In the short time he has lived in the area, Edward Maher has made an impact on the Christian community in St. Clair.
Maher was born and raised in Illinois. He graduated from high school in Belleville.
From 1962-1966 Maher was in the United States Air Force as a ground radio operator. He was also part of the strategic air command.
The strategic air command “no longer exists, but it used to be the premier air defense at the time,” Maher said.
“I was really proud of the fact to be in the strategic air command.”
When he was stationed in Alaska, Maher added that he mainly communicated with fighter pilots, in addition to taking weather reports and “doing whatever I was told.”
He mentioned a meaningful friendship he developed while in Alaska.
“One of my bosses turned out to be like an older brother to me. I really cherish that friendship,” he said.
He later became a buck sergeant and communicated with B52s and refuelers.
While in the service, he kept in mind a piece of advice from his father who was a World War II veteran: “Stay in the middle, keep your mouth shut.”
“He was right,” Maher said.
Maher is married to his wife Cheryl and they have been together for almost 50 years.
“I’m thinking about renewing her contract for another 50 years,” he said.
Last summer, the Mahers moved between Union and the St. Clair area to be closer to their daughter.
After his time in the service, Maher started working for Union Pacific Railroad in St. Louis. He was a senior database analysis and project engineer. In 1999, he retired after working there for 33 years.
“For a lot of years, I wore two hats,” Maher said. “One being a full-time railroad employee and the other one as a pastor.”
For 19 years, Maher has he been a pastor. He was ordained in 1990. Maher added that he also used to be a reporter for the Bunker Hill Gazette News in Illinois.
He and Cheryl were a team ministry at their former church. He was also a seminary professor for 14 years.
Through their former church, he and Cheryl went on several mission trips.
“We belonged to a church that was very missions oriented. Not only just giving to missions, but actually going,” he said.
“I’ve always said that once a person goes to a foreign country the first time, they’ll either never go again or it’ll get in their blood.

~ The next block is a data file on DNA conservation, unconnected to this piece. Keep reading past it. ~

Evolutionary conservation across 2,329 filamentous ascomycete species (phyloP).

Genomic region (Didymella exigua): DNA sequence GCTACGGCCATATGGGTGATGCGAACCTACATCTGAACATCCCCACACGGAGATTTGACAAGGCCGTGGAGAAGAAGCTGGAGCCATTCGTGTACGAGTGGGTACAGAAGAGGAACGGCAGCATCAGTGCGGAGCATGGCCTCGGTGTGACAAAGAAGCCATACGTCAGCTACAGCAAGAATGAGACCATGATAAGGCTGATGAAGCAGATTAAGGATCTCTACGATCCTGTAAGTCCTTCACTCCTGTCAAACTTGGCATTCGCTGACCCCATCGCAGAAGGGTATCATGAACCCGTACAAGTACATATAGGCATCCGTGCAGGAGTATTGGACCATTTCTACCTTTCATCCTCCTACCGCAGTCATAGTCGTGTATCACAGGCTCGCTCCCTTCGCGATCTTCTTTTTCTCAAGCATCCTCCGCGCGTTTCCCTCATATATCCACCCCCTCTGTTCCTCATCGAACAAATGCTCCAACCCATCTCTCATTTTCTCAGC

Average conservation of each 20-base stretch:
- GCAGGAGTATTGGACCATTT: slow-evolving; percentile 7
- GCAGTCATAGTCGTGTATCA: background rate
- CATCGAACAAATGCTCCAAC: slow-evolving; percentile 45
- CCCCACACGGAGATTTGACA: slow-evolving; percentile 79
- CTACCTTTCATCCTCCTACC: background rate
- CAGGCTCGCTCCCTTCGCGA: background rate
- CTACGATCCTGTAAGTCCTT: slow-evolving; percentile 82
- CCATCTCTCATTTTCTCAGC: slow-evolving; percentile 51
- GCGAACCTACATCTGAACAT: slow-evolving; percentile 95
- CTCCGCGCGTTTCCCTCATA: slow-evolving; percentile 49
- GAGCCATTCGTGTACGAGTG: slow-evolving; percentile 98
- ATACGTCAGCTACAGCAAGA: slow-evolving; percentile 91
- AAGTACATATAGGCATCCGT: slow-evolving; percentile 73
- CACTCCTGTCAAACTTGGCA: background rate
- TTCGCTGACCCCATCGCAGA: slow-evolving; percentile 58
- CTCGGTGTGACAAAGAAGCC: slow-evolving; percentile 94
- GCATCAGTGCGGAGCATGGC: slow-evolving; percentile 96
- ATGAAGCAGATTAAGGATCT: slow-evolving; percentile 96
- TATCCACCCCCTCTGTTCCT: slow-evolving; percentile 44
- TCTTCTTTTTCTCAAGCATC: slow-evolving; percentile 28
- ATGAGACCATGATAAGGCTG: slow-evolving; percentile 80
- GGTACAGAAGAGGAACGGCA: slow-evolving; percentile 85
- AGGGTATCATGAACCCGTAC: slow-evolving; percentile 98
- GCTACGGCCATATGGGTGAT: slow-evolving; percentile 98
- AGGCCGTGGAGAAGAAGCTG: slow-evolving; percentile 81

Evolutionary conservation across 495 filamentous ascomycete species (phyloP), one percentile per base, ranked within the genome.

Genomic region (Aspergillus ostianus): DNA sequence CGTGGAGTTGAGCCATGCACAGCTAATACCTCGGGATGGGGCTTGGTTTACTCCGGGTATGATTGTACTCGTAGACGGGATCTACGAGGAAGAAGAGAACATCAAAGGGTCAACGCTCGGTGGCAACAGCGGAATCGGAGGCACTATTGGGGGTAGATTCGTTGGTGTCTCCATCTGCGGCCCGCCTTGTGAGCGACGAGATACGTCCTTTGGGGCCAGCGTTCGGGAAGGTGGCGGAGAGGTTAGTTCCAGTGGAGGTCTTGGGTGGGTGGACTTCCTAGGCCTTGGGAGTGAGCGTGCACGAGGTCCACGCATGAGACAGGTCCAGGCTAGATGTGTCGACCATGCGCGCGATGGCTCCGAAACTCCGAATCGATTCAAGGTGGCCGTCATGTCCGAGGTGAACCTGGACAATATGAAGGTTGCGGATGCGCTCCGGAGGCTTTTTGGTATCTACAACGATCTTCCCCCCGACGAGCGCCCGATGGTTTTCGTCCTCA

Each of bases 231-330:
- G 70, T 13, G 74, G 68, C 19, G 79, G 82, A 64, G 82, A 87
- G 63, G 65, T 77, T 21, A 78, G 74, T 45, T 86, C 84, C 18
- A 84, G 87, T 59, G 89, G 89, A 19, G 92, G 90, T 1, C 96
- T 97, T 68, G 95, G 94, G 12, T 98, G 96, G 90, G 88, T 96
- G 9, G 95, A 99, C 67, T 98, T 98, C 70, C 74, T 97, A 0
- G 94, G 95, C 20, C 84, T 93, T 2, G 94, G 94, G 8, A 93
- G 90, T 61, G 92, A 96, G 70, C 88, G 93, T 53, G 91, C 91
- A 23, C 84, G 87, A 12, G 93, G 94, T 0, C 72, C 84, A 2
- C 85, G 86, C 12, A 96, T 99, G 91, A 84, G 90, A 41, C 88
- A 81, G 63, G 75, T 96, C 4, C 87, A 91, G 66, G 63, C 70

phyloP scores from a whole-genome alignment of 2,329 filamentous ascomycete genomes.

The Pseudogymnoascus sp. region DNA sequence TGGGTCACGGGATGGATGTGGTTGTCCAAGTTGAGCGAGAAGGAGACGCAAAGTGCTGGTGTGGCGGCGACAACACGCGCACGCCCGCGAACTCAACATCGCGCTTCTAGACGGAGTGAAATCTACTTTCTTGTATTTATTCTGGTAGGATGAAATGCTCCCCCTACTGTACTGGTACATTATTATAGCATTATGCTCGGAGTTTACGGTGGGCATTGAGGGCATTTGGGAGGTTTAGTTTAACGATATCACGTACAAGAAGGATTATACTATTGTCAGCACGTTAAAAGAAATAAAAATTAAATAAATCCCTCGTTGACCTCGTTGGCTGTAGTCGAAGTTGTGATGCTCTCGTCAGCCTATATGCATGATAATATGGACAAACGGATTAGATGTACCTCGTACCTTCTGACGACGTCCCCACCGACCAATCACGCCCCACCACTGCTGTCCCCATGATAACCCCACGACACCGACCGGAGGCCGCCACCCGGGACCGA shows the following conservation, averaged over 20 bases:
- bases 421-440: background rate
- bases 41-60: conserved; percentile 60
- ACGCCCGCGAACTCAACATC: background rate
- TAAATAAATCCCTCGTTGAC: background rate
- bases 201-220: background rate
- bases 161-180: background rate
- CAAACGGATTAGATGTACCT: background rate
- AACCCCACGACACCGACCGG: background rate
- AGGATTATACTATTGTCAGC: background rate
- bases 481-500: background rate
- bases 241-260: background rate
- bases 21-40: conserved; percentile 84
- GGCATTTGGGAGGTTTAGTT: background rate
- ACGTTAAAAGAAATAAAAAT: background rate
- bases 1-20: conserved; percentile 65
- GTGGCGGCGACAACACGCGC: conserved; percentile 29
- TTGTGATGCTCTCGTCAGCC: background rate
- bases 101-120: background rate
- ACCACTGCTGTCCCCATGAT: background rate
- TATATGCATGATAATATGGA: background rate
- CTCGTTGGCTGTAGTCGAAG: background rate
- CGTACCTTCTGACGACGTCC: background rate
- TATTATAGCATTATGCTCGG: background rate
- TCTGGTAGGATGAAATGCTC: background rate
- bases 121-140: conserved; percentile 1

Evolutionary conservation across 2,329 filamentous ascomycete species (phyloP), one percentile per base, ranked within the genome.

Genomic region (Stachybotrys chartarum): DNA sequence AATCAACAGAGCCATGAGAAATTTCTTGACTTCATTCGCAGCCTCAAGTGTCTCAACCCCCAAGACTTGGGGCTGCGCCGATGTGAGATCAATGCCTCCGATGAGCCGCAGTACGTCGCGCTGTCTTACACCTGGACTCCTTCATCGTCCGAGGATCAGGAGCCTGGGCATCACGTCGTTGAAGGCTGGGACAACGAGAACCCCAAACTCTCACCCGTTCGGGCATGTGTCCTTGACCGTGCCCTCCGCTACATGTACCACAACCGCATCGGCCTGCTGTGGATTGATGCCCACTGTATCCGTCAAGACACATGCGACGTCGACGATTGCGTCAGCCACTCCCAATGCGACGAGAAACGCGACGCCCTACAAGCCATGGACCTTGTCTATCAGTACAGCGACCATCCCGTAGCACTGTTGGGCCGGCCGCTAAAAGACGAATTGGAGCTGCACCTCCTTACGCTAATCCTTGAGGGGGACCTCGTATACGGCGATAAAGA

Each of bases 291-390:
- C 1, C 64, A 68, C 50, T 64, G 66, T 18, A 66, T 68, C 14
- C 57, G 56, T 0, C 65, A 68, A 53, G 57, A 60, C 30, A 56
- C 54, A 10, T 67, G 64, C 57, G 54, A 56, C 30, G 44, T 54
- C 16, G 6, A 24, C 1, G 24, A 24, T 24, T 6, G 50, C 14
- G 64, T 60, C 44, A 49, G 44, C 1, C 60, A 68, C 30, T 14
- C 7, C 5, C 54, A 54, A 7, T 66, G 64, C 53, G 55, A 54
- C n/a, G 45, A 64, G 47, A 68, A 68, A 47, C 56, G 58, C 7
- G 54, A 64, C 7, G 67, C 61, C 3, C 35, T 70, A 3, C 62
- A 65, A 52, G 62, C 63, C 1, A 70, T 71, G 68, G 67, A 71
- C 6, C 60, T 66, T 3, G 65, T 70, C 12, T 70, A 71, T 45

“And it got in our blood.”
In 1990, Maher and Cheryl went on a world trip where they spent two weeks in India and one week in Thailand. While in India, they were guest speakers at crusades and taught Christianity. In Thailand, they taught at Christ for the Nations.
“India was an amazing place. The culture was so different,” Maher said.
He told a story where he and Cheryl, and their host pastor and his daughter, were walking through a crowded southern city in India. He said people were staring at them as they passed by. Maher asked the pastor’s daughter why people were staring at them.
She responded with “It’s not often we get to see pink people,” Maher said.
He also talked about the main mode of transportation there, rickshaws or “rickies.” They are three-wheeled bikes with carriages used to transport people.
“I was just fascinated by the culture over there,” he said.
Additionally, Maher said he has been to Mexico five times on prison ministry, twice to the Island of Grenada and Costa Rica.
Last year, he and wife went to Israel on vacation.
“That was most memorable (trip) because I had been teaching (the) Old Testament about Israel for many years – 30 years plus – but once you go and you see it, it really comes alive,” Maher said.
He added that it is worth a trip there.
“The old city of Jerusalem is an amazing place,” he said.
Soon after he and Cheryl moved to the area, they started attending Mercy Ministries Church. Maher soon developed a Bible studies class for the church.
He started out teaching one class and over time, the program has quickly grown to five classes with six teachers including himself. The Bible college is open to the public.
When he is not busy teaching, Maher said he occupies his time with his writing, which includes poetry, memoirs, a 30-chapter biblical syllabus for his class and five books.
“A lot of my writing is what I’ll use as handouts in my classes,” he said.
Maher noted that he was a “late bloomer” to Christianity because he “didn’t accept Christ” until he was 35.
“When I did, I went all the way,” he added.